Ukraine Says Troop Call Up is Defensive Maneuver Over Concerns Russian Planning Invasion

Ukrainian Defense Minister Oleksii Reznikov responded Tuesday to Russian accusations that Ukraine is planning an attack after a buildup of troops in the east, saying this is a defensive measure against Russia's own troop buildup, but they have "no plans to attack anyone."

Tensions between the two countries have been rising since 2014, when the war against Russian-backed separatists in the Donetsk and Luhansk regions, collectively known as Donbas, began.

Though Russia continues to deny providing the so-called Donetsk and Luhansk People's Republics troops and weapons, it also warned Ukraine against attempting to take the Donbas region back.

Russian officials alleged that Ukraine building its troops in the east was a sign of it trying to reclaim the rebel-controlled area, with Russian Chief of the General Staff General Valery Gerasimov previously warning that any "provocation" in the Donbas region would be "suppressed."

However, Ukrainian officials insist that this troop buildup is only a response to Russia's recent buildup of about 70,000 troops near its border with Ukraine.

"We don't plan to attack anyone and we don't plan to invade any other country's territory," Reznikov said. "Our defense capacity is important to protect our people, our society, our lives."

Reznikov has previously stated that in a worst-case scenario, Russia could invade as early as the end of January.

Ukraine is not the only nation worried about a possible Russian invasion, as several other Western countries have made it clear that they will support Ukraine should it be attacked.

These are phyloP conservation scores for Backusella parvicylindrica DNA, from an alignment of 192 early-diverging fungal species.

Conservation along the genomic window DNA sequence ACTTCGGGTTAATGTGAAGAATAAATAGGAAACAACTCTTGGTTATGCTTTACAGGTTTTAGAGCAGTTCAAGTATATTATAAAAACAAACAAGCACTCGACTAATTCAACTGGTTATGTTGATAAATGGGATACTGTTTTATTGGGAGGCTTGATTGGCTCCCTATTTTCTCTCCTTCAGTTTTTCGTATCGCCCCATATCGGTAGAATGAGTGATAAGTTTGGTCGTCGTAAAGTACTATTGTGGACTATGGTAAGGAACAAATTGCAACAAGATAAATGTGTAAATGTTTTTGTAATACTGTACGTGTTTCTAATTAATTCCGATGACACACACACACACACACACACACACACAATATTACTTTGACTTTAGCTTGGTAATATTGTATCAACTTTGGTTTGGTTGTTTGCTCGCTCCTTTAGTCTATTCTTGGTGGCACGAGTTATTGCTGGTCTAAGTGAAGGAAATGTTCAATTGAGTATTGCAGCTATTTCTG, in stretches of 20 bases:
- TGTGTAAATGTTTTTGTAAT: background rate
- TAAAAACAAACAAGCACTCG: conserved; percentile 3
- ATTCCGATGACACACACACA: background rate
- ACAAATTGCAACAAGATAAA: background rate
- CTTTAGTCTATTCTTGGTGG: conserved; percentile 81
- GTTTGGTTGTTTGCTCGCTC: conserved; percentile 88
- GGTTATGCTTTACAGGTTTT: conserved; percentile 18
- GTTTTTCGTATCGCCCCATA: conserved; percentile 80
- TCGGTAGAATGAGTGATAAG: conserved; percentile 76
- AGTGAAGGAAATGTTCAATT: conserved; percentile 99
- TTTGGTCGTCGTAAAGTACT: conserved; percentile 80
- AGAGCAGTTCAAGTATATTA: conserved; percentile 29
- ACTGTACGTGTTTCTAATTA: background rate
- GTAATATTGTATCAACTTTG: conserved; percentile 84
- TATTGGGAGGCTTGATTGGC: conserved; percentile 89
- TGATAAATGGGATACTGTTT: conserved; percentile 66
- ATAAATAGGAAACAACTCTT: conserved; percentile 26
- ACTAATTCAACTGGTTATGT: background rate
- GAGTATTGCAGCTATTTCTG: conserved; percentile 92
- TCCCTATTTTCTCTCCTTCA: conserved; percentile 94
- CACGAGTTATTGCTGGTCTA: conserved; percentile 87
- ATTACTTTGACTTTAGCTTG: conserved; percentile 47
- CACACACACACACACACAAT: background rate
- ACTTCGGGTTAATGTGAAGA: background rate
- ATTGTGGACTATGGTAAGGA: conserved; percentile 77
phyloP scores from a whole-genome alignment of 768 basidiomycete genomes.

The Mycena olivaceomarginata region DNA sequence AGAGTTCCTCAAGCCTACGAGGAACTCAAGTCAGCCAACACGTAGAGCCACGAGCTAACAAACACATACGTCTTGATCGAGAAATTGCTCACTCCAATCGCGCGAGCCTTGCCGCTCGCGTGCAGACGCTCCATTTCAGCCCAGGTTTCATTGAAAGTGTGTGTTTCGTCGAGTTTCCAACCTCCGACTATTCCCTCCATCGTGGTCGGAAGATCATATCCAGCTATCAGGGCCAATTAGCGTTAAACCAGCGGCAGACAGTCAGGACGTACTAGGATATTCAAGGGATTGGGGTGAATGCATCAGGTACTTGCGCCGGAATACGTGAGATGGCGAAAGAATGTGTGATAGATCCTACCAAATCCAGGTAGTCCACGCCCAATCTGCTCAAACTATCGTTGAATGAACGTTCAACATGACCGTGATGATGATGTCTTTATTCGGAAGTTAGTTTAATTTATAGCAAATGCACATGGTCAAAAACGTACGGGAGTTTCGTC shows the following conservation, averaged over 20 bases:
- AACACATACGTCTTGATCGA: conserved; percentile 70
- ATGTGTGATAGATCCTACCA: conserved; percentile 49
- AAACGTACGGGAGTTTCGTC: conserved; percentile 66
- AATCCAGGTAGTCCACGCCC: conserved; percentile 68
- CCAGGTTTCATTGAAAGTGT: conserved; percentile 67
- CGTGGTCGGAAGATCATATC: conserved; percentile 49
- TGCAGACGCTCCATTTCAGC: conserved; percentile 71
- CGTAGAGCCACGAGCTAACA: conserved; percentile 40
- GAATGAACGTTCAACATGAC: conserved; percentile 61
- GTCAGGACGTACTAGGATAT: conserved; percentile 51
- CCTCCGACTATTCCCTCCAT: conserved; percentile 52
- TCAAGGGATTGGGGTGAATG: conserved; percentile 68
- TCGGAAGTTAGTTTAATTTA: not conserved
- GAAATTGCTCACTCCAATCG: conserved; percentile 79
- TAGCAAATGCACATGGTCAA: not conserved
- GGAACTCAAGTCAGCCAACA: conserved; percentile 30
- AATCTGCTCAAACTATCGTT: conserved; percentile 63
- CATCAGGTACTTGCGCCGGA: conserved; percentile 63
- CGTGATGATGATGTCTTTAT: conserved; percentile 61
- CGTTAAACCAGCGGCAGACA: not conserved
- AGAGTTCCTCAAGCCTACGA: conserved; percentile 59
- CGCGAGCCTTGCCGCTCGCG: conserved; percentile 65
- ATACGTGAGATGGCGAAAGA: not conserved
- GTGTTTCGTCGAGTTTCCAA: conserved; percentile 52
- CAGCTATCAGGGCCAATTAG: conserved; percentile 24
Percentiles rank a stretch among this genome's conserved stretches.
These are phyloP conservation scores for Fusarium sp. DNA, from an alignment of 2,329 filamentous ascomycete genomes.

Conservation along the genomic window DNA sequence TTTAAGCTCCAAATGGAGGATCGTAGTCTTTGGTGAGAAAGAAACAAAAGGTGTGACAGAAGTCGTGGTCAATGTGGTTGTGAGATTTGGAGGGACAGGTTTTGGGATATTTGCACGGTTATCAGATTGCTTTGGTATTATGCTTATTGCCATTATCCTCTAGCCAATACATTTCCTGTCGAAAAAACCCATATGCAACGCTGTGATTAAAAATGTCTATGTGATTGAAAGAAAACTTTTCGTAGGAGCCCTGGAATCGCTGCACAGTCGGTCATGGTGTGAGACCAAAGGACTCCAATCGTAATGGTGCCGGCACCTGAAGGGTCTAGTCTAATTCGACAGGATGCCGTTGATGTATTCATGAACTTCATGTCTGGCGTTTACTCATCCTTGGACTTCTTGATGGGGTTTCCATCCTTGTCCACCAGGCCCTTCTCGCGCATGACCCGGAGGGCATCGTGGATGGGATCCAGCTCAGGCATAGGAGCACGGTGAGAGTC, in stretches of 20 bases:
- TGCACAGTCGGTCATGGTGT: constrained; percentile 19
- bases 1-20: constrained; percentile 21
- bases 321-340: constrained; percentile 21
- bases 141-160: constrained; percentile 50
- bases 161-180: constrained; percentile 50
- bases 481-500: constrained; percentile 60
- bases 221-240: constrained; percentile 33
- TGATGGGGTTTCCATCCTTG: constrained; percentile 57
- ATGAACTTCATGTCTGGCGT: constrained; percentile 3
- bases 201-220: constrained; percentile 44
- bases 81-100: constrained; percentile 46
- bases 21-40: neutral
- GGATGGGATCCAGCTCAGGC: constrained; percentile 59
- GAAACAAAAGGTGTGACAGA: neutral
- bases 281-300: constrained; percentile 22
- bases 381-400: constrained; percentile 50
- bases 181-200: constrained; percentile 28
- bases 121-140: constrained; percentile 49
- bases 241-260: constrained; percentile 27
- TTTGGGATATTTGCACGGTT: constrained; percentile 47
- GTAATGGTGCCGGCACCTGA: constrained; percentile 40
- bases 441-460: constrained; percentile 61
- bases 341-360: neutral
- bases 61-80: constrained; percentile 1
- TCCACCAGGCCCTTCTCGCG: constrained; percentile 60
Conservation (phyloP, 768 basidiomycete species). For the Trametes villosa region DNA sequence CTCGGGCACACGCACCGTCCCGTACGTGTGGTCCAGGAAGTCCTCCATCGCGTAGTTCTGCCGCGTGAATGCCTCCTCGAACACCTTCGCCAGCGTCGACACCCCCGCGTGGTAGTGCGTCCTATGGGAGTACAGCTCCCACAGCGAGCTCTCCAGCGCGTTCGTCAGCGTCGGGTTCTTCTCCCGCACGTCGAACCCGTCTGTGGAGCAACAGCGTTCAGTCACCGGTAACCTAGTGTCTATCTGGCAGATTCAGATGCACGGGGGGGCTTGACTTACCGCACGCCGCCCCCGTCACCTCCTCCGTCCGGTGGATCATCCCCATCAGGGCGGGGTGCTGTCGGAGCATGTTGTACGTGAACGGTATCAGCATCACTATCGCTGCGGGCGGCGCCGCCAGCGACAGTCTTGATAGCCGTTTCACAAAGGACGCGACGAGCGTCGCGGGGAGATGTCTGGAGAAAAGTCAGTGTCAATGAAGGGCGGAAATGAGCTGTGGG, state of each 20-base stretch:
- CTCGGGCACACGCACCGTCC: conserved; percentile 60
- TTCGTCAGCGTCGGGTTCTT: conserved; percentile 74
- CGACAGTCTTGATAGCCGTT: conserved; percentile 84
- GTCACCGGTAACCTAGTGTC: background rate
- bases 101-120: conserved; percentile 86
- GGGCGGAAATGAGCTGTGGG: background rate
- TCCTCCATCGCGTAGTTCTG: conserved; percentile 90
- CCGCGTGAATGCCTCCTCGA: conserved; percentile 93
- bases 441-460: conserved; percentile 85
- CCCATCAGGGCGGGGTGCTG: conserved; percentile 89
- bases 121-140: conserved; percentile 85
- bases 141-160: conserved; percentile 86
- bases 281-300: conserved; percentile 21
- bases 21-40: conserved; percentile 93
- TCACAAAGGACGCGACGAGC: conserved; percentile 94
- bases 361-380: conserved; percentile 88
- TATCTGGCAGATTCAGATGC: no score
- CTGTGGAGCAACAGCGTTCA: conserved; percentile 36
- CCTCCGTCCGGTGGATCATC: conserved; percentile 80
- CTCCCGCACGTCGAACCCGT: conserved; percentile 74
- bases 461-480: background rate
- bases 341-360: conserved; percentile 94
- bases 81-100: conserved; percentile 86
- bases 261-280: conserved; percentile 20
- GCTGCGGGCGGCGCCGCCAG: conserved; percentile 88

Reznikov told reporters Tuesday that war in Ukraine would amount to war in Europe.

"There are clear signals from the international community that Ukraine will not be left alone in case of a Russian invasion," he said.

Oleksii Reznikov, Ukraine
Ukrainian Defense Minister Oleksii Reznikov said Ukraine does not plan to invade anyone, adding that Ukraine's buildup of troops is only in response to Russia's own buildup. Above, Reznikov gives a joint press conference with Sweden's Defense Minister in Stockholm, Sweden, on December 14, 2021. Photo by Christine Olsson/TT News Agency/AFP via Getty Images

Russian President Vladimir Putin has strongly emphasized that Ukraine's aspirations to join NATO represent a red line for Moscow, and also expressed concern about plans by some Alliance members to set up military training centers in Ukraine. He said that would give them a military foothold there even without Ukraine joining the 30-country military organization.

Reznikov said that Ukraine's right to join any military alliance, including NATO, was written down in the country's Constitution, adding "we are going to be a de facto NATO member and implement NATO standards."

"We are going to make to reforms because that is what we need," he added.

Reznikov was in Stockholm to meet his Swedish counterpart Peter Hultqvist and Sweden's Foreign Minister Ann Linde.

The Associated Press contributed to this report.

Kherson, Ukraine
Russian officials accused Ukraine of building up their troops to try to take back the rebel-controlled Donbas region, but Ukrainian officials say it's a defensive measure against Russia's troop buildup near the countries' shared border. Above, a memorial where the former Lenin statue stood for Ukrainian soldiers who died during the ongoing war with Russia in Donbas on May 3 in Kherson, Ukraine. Photo by Pierre Crom/Getty Images